Jessica Williams' Attorney Argues Double Jeopardy

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(Feb. 15) -- Jessica Williams is hoping a three-judge federal panel will overturn her conviction under Nevada's "Driving Under the Influence" law. Williams was found guilty of having marijuana in her system, when she veered off I-15 and killed six teens doing work in the median. Eyewitness News reporter Brian Allen reports from San Francisco, where Williams' attorney presented the case.

Nevada revised Statute 484-3795. The state's "Driving Under the Influence" law outlines six factors used to determine if someone is impaired. When Jessica Williams went on trial in 2001, she was charged under two of those factors. She was found not guilty of being under the influence of marijuana, but guilty of having trace amounts of the drug in her system.

The judge in the Williams case ruled the two criteria counted as two separate charges. But Williams' attorney John Watkins believes his client is the victim of double jeopardy, which is being tried for one crime twice, and questions how a person can be found not guilty and then guilty of violating the same law.

State of Nevada attorneys fired back. Victor Schulze says state law allows alternative charging to give prosecutors flexibility in building a case and that it does not constitute double jeopardy.

Attorney John Watkins believes since both verdicts stem from the same state law, they should cancel each other out.

If the 9th Circuit Court of Appeals agrees with Watkins and agrees Williams' constitutional rights to a fair trial were violated, she could be released from the state women's prison in Las Vegas where she's serving a sentence of 18 to 48 years.

The 9th Circuit is not expected to issue a ruling for several weeks. And even when the decision does come down, it's not likely to be the final word.

Both sides say they're willing to take the case to the U.S. Supreme Court.

(Feb. 14) -- Tuesday morning, a three judge federal panel in San Francisco will be asked to overturn the 2001 conviction of Jessica Williams. Williams was found guilty four years ago of driving her car into six teen-agers who were picking up trash along I-15, killing them. Williams' attorney will argue state prosecutors violated Nevada law when charging his client, and that she should be released from prison as a result.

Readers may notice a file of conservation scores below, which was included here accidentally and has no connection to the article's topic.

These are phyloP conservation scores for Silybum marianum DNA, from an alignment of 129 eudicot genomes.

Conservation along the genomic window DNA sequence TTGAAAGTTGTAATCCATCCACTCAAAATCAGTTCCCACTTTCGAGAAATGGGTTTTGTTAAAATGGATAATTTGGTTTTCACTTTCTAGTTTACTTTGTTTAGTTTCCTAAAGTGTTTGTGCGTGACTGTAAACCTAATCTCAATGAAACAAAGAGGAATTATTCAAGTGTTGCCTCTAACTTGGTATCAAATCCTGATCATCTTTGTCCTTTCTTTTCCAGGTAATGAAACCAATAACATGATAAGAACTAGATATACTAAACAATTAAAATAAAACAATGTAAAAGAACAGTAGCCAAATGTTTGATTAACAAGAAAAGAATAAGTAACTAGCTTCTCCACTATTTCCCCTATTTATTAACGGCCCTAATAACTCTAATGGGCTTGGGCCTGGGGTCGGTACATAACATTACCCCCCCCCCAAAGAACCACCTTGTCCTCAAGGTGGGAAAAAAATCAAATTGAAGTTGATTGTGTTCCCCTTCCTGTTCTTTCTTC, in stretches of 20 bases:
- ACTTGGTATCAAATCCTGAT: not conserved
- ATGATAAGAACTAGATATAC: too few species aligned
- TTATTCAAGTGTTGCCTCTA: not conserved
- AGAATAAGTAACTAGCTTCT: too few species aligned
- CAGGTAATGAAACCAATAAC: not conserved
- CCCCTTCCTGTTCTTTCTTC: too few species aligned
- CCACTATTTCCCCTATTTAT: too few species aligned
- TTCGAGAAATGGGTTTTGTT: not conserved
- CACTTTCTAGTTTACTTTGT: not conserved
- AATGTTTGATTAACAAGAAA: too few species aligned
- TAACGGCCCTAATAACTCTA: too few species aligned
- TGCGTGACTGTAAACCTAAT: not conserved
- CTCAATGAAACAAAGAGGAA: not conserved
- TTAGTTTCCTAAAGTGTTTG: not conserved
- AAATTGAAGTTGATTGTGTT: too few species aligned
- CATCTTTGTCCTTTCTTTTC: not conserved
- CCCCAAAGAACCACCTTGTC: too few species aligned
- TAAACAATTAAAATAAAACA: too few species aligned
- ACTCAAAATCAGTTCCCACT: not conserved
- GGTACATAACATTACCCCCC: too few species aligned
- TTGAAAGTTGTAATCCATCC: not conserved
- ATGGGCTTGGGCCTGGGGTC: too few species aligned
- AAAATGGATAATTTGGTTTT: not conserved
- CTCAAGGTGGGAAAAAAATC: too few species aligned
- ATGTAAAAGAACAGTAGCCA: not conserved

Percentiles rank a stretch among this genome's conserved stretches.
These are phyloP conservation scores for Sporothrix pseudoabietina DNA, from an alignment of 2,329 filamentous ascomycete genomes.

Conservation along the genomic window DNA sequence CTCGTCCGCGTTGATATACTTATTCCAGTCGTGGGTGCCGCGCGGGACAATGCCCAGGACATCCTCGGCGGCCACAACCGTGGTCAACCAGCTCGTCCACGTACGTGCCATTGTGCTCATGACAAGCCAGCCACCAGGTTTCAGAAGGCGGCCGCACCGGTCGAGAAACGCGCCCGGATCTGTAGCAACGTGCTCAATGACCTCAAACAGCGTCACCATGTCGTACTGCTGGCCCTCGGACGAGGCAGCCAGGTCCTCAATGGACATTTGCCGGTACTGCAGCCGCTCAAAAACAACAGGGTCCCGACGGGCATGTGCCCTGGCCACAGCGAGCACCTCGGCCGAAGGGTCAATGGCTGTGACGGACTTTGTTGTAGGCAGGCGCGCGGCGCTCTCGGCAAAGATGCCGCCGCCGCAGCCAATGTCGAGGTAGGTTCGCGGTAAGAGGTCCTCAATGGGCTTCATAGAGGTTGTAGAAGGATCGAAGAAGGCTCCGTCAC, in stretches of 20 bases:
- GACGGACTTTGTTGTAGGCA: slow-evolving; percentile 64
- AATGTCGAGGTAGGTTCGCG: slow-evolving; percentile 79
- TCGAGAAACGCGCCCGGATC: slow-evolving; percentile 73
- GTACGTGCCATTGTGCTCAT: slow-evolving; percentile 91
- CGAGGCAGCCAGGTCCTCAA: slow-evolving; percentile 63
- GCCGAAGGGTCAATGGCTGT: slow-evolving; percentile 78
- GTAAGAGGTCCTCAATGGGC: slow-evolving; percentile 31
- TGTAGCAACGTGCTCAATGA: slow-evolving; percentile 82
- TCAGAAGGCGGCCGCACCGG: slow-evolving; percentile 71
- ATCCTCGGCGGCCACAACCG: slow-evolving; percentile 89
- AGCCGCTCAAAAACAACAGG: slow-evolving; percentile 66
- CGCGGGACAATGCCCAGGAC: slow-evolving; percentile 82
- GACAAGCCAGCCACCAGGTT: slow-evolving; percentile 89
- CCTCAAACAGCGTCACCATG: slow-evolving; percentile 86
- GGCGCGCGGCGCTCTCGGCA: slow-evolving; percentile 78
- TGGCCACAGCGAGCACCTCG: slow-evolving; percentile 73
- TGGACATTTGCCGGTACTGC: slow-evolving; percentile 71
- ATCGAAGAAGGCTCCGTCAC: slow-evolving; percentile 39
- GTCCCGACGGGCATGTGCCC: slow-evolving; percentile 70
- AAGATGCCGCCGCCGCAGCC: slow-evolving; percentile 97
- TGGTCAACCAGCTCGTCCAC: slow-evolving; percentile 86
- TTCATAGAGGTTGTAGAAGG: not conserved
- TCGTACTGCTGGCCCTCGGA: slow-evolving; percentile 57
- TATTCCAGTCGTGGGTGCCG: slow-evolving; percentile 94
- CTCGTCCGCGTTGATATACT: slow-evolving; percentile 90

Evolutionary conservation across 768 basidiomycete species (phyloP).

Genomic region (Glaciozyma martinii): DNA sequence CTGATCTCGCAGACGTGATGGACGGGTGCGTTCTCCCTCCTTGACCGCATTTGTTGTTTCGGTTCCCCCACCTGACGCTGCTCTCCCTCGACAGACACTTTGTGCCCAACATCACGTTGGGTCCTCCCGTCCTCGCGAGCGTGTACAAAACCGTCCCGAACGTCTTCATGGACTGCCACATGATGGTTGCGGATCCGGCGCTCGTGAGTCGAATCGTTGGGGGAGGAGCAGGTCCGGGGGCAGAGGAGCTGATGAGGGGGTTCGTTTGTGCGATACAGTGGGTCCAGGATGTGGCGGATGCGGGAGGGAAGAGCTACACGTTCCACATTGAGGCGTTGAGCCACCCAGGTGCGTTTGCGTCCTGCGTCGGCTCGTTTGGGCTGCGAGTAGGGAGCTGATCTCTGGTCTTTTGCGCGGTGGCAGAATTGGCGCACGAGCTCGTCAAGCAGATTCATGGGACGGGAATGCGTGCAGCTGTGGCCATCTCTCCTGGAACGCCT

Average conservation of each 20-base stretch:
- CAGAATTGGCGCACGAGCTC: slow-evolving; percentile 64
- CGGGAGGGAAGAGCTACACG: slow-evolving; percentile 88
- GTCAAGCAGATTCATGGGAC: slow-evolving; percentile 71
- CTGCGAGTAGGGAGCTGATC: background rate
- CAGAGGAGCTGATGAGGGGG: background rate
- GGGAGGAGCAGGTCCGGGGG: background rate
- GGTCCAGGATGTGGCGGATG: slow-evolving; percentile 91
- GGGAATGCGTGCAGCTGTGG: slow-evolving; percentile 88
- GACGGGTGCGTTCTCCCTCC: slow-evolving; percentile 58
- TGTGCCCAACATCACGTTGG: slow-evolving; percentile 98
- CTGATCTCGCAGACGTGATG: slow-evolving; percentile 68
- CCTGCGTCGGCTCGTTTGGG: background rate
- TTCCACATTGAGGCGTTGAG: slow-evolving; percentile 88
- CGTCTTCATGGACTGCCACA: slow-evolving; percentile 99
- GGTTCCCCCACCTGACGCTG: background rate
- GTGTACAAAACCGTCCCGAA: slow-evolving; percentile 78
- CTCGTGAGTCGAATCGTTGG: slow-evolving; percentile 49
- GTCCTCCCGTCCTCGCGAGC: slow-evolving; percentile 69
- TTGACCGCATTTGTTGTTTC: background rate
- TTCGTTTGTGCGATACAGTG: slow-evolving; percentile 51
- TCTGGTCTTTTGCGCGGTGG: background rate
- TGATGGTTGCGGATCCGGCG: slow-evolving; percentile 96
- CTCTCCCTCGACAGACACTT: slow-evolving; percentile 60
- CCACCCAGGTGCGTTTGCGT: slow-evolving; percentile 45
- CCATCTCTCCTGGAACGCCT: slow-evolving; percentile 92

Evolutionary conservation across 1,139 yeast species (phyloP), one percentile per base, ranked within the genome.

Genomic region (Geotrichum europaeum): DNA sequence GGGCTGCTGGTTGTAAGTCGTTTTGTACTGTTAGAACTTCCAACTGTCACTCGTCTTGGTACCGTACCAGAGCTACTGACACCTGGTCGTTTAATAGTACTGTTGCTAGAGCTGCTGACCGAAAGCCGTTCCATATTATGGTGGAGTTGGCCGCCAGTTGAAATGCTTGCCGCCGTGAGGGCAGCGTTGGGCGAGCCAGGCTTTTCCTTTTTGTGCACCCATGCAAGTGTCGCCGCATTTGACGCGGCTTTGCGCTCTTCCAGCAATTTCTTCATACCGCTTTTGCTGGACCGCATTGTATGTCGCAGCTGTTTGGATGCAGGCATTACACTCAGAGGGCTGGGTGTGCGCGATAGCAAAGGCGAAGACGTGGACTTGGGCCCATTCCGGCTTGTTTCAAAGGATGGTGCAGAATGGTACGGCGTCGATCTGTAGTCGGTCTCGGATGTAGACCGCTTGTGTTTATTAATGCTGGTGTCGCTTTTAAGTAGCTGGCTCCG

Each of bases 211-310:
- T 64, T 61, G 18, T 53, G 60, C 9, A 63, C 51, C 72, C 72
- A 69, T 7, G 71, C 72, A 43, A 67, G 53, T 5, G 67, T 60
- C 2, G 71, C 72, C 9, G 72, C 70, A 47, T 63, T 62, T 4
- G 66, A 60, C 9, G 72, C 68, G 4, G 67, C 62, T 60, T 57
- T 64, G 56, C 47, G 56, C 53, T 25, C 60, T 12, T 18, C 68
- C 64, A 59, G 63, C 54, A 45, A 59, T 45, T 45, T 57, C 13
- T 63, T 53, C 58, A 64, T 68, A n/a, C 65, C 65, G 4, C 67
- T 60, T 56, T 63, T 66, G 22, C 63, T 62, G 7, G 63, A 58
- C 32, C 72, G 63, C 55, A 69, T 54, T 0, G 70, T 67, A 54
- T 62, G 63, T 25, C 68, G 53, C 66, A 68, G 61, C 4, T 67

Williams' appeal centers around Nevada Revised Statute 484.3795 , which is the state's DUI law. One section deals with a suspect having drugs in their system. Another, if the suspect was under the influence of those drugs.

State prosecutors argue the statute allows flexibility in how a suspect can be charged offering multiple avenues to determine innocence or guilt. Jessica Williams' attorney John Watkins believes it unfairly stacks the deck against DUI suspects. "If you're impaired then you should be found guilty of being impaired and punished accordingly. But when you're not impaired you should not be put in jail or punished," Watkins said.

When Jessica Williams hit and killed six teenaged trash collectors in March of 2000, she admitted smoking marijuana hours before the accident, but said the accident was the result of falling asleep behind the wheel. Blood tests showed minute traces of the drug.

At trial in 2001, a Clark County jury ruled Williams was not guilty of being under the influence, but guilty of having marijuana in her system using statue 484 as a guide for both decisions. Watkins wants to know how a person can be found guilty and not guilty of violating the same law, comparing the situation to baseball. "You're safe and you're out. Wait a minute. I'm safe and I'm out? You're safe and your out. That's what we have."

Tuesday in San Francisco, before the 9th Circuit Court of Appeals, Watkins will argue Williams is the victim of double jeopardy; being tried for the same crime twice, which is a violation of both state and federal law. "You can't be found guilty and not guilty on the same charge."

Jessica Williams is currently serving an 18 to 48 year prison sentence in Las Vegas. Attorney Watkins says she is there as a result of a legal system violating its own rules. The state says she is there because six people are dead.

John Watkins says there are other problems with this case He claims he was never allowed to test the blood sample drawn from Williams following the accident. The state says that was the result of Watkins not paying attention to the case. Watkins disputes that.


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